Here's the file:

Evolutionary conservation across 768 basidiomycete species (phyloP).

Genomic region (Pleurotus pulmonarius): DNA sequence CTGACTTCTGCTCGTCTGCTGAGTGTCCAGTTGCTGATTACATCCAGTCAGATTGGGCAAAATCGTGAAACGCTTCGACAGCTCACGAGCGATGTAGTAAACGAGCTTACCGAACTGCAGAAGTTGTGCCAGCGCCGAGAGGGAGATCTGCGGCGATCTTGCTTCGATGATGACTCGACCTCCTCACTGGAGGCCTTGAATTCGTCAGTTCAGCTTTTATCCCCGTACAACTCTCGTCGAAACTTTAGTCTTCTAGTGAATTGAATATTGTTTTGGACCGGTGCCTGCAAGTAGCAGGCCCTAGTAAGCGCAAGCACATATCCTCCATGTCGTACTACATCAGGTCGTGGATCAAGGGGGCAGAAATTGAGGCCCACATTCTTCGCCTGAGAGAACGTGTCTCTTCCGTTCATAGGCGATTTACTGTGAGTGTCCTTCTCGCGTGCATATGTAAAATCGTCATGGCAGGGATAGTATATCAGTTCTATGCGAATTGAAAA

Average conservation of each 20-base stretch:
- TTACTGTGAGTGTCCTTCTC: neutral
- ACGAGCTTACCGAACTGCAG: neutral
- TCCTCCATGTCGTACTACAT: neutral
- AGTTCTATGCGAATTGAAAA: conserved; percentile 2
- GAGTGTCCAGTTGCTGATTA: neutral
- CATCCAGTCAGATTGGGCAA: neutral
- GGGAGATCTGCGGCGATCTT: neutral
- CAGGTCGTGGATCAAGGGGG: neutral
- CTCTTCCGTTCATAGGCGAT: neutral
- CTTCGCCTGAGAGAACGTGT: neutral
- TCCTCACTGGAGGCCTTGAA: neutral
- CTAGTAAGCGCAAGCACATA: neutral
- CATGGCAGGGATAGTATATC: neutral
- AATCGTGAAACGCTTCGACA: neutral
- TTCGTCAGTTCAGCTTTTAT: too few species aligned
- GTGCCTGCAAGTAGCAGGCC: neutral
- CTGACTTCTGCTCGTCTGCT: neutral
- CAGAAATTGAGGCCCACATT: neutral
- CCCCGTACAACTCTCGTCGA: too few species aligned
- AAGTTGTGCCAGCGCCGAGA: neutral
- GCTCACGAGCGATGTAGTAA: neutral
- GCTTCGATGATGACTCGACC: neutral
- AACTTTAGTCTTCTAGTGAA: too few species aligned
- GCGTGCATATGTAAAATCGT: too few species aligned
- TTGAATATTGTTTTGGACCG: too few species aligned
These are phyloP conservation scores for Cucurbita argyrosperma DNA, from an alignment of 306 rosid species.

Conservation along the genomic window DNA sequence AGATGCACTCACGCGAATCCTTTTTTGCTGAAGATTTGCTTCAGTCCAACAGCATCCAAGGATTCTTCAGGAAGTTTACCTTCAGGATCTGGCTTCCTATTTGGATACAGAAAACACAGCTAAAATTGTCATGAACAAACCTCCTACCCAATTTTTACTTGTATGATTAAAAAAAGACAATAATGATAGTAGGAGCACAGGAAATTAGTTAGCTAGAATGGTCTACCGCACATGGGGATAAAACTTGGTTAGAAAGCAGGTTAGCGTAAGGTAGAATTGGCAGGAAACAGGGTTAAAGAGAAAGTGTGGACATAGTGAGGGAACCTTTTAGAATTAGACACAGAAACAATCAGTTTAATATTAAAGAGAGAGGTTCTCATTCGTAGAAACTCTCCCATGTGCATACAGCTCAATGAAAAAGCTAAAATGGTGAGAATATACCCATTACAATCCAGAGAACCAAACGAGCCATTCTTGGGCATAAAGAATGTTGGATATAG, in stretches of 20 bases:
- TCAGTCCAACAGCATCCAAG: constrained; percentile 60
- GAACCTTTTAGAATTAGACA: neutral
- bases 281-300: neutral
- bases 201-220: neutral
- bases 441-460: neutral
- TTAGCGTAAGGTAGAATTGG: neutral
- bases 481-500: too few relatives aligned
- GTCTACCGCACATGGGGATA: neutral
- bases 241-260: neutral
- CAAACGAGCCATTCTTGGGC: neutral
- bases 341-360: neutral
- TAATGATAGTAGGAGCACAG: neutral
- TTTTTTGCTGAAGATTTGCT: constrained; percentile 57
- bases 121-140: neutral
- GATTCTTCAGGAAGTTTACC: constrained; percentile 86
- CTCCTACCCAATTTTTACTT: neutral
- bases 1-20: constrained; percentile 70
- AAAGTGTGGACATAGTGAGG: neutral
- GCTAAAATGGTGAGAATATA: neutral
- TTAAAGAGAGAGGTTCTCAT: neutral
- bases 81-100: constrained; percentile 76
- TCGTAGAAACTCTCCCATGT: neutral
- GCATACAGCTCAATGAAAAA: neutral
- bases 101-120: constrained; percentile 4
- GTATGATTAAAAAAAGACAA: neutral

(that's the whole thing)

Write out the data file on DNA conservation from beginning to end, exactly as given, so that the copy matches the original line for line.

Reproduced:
Evolutionary conservation across 768 basidiomycete species (phyloP).

Genomic region (Pleurotus pulmonarius): DNA sequence CTGACTTCTGCTCGTCTGCTGAGTGTCCAGTTGCTGATTACATCCAGTCAGATTGGGCAAAATCGTGAAACGCTTCGACAGCTCACGAGCGATGTAGTAAACGAGCTTACCGAACTGCAGAAGTTGTGCCAGCGCCGAGAGGGAGATCTGCGGCGATCTTGCTTCGATGATGACTCGACCTCCTCACTGGAGGCCTTGAATTCGTCAGTTCAGCTTTTATCCCCGTACAACTCTCGTCGAAACTTTAGTCTTCTAGTGAATTGAATATTGTTTTGGACCGGTGCCTGCAAGTAGCAGGCCCTAGTAAGCGCAAGCACATATCCTCCATGTCGTACTACATCAGGTCGTGGATCAAGGGGGCAGAAATTGAGGCCCACATTCTTCGCCTGAGAGAACGTGTCTCTTCCGTTCATAGGCGATTTACTGTGAGTGTCCTTCTCGCGTGCATATGTAAAATCGTCATGGCAGGGATAGTATATCAGTTCTATGCGAATTGAAAA

Average conservation of each 20-base stretch:
- TTACTGTGAGTGTCCTTCTC: neutral
- ACGAGCTTACCGAACTGCAG: neutral
- TCCTCCATGTCGTACTACAT: neutral
- AGTTCTATGCGAATTGAAAA: conserved; percentile 2
- GAGTGTCCAGTTGCTGATTA: neutral
- CATCCAGTCAGATTGGGCAA: neutral
- GGGAGATCTGCGGCGATCTT: neutral
- CAGGTCGTGGATCAAGGGGG: neutral
- CTCTTCCGTTCATAGGCGAT: neutral
- CTTCGCCTGAGAGAACGTGT: neutral
- TCCTCACTGGAGGCCTTGAA: neutral
- CTAGTAAGCGCAAGCACATA: neutral
- CATGGCAGGGATAGTATATC: neutral
- AATCGTGAAACGCTTCGACA: neutral
- TTCGTCAGTTCAGCTTTTAT: too few species aligned
- GTGCCTGCAAGTAGCAGGCC: neutral
- CTGACTTCTGCTCGTCTGCT: neutral
- CAGAAATTGAGGCCCACATT: neutral
- CCCCGTACAACTCTCGTCGA: too few species aligned
- AAGTTGTGCCAGCGCCGAGA: neutral
- GCTCACGAGCGATGTAGTAA: neutral
- GCTTCGATGATGACTCGACC: neutral
- AACTTTAGTCTTCTAGTGAA: too few species aligned
- GCGTGCATATGTAAAATCGT: too few species aligned
- TTGAATATTGTTTTGGACCG: too few species aligned
These are phyloP conservation scores for Cucurbita argyrosperma DNA, from an alignment of 306 rosid species.

Conservation along the genomic window DNA sequence AGATGCACTCACGCGAATCCTTTTTTGCTGAAGATTTGCTTCAGTCCAACAGCATCCAAGGATTCTTCAGGAAGTTTACCTTCAGGATCTGGCTTCCTATTTGGATACAGAAAACACAGCTAAAATTGTCATGAACAAACCTCCTACCCAATTTTTACTTGTATGATTAAAAAAAGACAATAATGATAGTAGGAGCACAGGAAATTAGTTAGCTAGAATGGTCTACCGCACATGGGGATAAAACTTGGTTAGAAAGCAGGTTAGCGTAAGGTAGAATTGGCAGGAAACAGGGTTAAAGAGAAAGTGTGGACATAGTGAGGGAACCTTTTAGAATTAGACACAGAAACAATCAGTTTAATATTAAAGAGAGAGGTTCTCATTCGTAGAAACTCTCCCATGTGCATACAGCTCAATGAAAAAGCTAAAATGGTGAGAATATACCCATTACAATCCAGAGAACCAAACGAGCCATTCTTGGGCATAAAGAATGTTGGATATAG, in stretches of 20 bases:
- TCAGTCCAACAGCATCCAAG: constrained; percentile 60
- GAACCTTTTAGAATTAGACA: neutral
- bases 281-300: neutral
- bases 201-220: neutral
- bases 441-460: neutral
- TTAGCGTAAGGTAGAATTGG: neutral
- bases 481-500: too few relatives aligned
- GTCTACCGCACATGGGGATA: neutral
- bases 241-260: neutral
- CAAACGAGCCATTCTTGGGC: neutral
- bases 341-360: neutral
- TAATGATAGTAGGAGCACAG: neutral
- TTTTTTGCTGAAGATTTGCT: constrained; percentile 57
- bases 121-140: neutral
- GATTCTTCAGGAAGTTTACC: constrained; percentile 86
- CTCCTACCCAATTTTTACTT: neutral
- bases 1-20: constrained; percentile 70
- AAAGTGTGGACATAGTGAGG: neutral
- GCTAAAATGGTGAGAATATA: neutral
- TTAAAGAGAGAGGTTCTCAT: neutral
- bases 81-100: constrained; percentile 76
- TCGTAGAAACTCTCCCATGT: neutral
- GCATACAGCTCAATGAAAAA: neutral
- bases 101-120: constrained; percentile 4
- GTATGATTAAAAAAAGACAA: neutral